The Transcriptome of the Human Pathogen Trypanosoma brucei at Single-Nucleotide Resolution

School of Public Health, Yale University, New Haven, Connecticut, United States of America.
PLoS Pathogens (Impact Factor: 8.06). 09/2010; 6(9):e1001090. DOI: 10.1371/journal.ppat.1001090
Source: PubMed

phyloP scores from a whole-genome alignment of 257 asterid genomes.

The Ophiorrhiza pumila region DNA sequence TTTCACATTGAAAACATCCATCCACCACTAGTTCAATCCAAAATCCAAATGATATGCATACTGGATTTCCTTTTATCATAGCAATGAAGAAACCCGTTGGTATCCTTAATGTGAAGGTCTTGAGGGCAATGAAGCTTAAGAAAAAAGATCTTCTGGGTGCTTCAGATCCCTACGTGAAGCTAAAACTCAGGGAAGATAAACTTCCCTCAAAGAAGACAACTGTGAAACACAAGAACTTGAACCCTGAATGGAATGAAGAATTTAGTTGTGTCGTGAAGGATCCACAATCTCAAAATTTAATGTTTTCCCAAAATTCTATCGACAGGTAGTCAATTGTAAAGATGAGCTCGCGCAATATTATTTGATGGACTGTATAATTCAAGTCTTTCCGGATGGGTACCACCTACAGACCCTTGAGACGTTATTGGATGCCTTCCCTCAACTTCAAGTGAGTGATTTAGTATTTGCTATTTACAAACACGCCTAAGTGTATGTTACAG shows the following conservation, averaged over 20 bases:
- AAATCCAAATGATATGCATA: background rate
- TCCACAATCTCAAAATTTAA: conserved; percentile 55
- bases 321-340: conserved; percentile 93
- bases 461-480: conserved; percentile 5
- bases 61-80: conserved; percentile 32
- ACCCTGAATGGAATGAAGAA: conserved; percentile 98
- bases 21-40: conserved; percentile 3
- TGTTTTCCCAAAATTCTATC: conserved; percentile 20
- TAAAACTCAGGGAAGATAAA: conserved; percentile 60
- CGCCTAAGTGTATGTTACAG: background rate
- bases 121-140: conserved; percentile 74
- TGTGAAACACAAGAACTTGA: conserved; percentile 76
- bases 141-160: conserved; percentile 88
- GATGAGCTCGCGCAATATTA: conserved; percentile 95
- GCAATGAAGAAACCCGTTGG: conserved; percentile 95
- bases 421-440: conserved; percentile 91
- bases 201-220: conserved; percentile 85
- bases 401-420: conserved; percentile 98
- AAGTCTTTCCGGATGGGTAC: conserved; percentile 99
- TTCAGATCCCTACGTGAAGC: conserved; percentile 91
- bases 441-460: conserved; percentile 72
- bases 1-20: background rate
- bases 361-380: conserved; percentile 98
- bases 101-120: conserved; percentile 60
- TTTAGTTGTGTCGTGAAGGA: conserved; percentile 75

ABSTRACT The genome of Trypanosoma brucei, the causative agent of African trypanosomiasis, was published five years ago, yet identification of all genes and their transcripts remains to be accomplished. Annotation is challenged by the organization of genes transcribed by RNA polymerase II (Pol II) into long unidirectional gene clusters with no knowledge of how transcription is initiated. Here we report a single-nucleotide resolution genomic map of the T. brucei transcriptome, adding 1,114 new transcripts, including 103 non-coding RNAs, confirming and correcting many of the annotated features and revealing an extensive heterogeneity of 5' and 3' ends. Some of the new transcripts encode polypeptides that are either conserved in T. cruzi and Leishmania major or were previously detected in mass spectrometry analyses. High-throughput RNA sequencing (RNA-Seq) was sensitive enough to detect transcripts at putative Pol II transcription initiation sites. Our results, as well as recent data from the literature, indicate that transcription initiation is not solely restricted to regions at the beginning of gene clusters, but may occur at internal sites. We also provide evidence that transcription at all putative initiation sites in T. brucei is bidirectional, a recently recognized fundamental property of eukaryotic promoters. Our results have implications for gene expression patterns in other important human pathogens with similar genome organization (Trypanosoma cruzi, Leishmania sp.) and revealed heterogeneity in pre-mRNA processing that could potentially contribute to the survival and success of the parasite population in the insect vector and the mammalian host.